Why do microservices need an API gateway?


Blog updated: April 2023

Sometimes everything depends on a powerful gateway. Covering security, control and the power of transformation, James Higginbotham explores the ways in which microservice architectures can benefit from an API gateway.

APIs are transforming the delivery of everything from fintech services to healthtech, through API-centric initiatives to APIs as products in their own right. This is prompting many businesses to explore the benefits of an API gateway in microservices architectures for the first time. 

What is an API gateway?

An API gateway provides a single, unified API entry point across one or more internal APIs. The gateway typically provides: 

  • Rate limiting
  • Access quota management
  • Security
  • Caching
  • Routing
  • API composition, processing and versioning
  • API health analytics 

An API management layer, such as Tyk, adds additional capabilities: in-depth analytics, monetisation, full lifecycle API management and more.

In a microservice-based architecture, whether you have 10, 100 or even more services, an API gateway can help provide a unified entry point for external consumers. It does this independent of the number and composition of internal microservices. By enforcing security and supporting scalability, API gateway tools for microservices can unlock significant potential in your architecture.

How an API gateway works in microservices

What is an API gateway in microservices? Well, in a microservice architecture, the API gateway pattern can help to solve a range of issues. The gateway sits at the edge of the microservices, managing API calls that flow between client applications and the various services. 

Without an API gateway, you’re left dealing with a direct client-to-microservices pattern. Such implementations can get very messy, very fast. You end up with multiple client calls to multiple microservice endpoints, with client apps and microservices coupled in a way that discourages any kind of evolution of your microservices due to the layers of complexity involved. You’re effectively stifling innovation.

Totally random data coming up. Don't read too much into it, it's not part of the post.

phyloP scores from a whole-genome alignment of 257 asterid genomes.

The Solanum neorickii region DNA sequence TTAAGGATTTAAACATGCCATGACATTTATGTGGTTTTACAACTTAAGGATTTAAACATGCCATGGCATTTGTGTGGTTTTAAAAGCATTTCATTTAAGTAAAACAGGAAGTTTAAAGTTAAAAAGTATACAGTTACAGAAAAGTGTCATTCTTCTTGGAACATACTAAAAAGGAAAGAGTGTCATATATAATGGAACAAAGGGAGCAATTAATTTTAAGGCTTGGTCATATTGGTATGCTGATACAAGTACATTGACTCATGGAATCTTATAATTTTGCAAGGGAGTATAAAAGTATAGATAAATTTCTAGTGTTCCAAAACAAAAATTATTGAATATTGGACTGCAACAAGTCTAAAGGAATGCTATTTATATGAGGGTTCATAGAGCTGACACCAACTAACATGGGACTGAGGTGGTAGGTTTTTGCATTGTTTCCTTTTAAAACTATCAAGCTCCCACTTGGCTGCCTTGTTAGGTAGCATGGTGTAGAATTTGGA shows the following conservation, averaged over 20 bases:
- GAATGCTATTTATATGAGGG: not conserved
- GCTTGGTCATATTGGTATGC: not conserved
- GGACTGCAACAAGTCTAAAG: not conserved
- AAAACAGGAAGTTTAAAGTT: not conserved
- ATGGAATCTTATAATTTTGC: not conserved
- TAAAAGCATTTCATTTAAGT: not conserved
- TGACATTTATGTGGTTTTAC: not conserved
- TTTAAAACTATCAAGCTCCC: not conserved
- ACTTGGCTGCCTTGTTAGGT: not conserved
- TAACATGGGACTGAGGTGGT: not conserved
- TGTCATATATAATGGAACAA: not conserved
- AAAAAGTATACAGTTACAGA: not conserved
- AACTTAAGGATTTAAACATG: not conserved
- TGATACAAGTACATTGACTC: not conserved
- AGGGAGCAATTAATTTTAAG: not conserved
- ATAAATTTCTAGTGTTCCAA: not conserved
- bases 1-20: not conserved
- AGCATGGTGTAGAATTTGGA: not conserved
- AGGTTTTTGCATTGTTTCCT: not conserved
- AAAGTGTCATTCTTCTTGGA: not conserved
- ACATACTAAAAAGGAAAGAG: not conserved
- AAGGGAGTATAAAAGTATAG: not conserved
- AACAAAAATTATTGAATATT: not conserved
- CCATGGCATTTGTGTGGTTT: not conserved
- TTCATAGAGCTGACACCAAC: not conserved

With microservice gateway and access patterns, you’re putting a software application – the gateway – between the client and the services. The client calls then flow through the API gateway, which routes them to the various microservices, including breaking calls down into different requests for different services, if required. Responses also flow through the gateway.

This structure delivers a range of benefits, including:

  • Prevention of exposing internal concerns to external clients
  • An additional layer of security for your microservices
  • Support for mixing communication protocols
  • Decreases microservices complexity
  • Scope for microservice mocking and virtualization

We’ll explore these in more detail below.  

API gateway microservices example

There are countless API gateway microservices examples out there. One of the best-known examples is Netflix. The streaming giant takes a ‘one size fits all’ approach to its architecture, despite the various client applications that are used to call it. Think televisions, tablets, smartphones, set-top boxes and so on.  

Netflix has always been keen to embrace the advantages of technology and has successfully used GraphQL federation to scale and cement its global presence.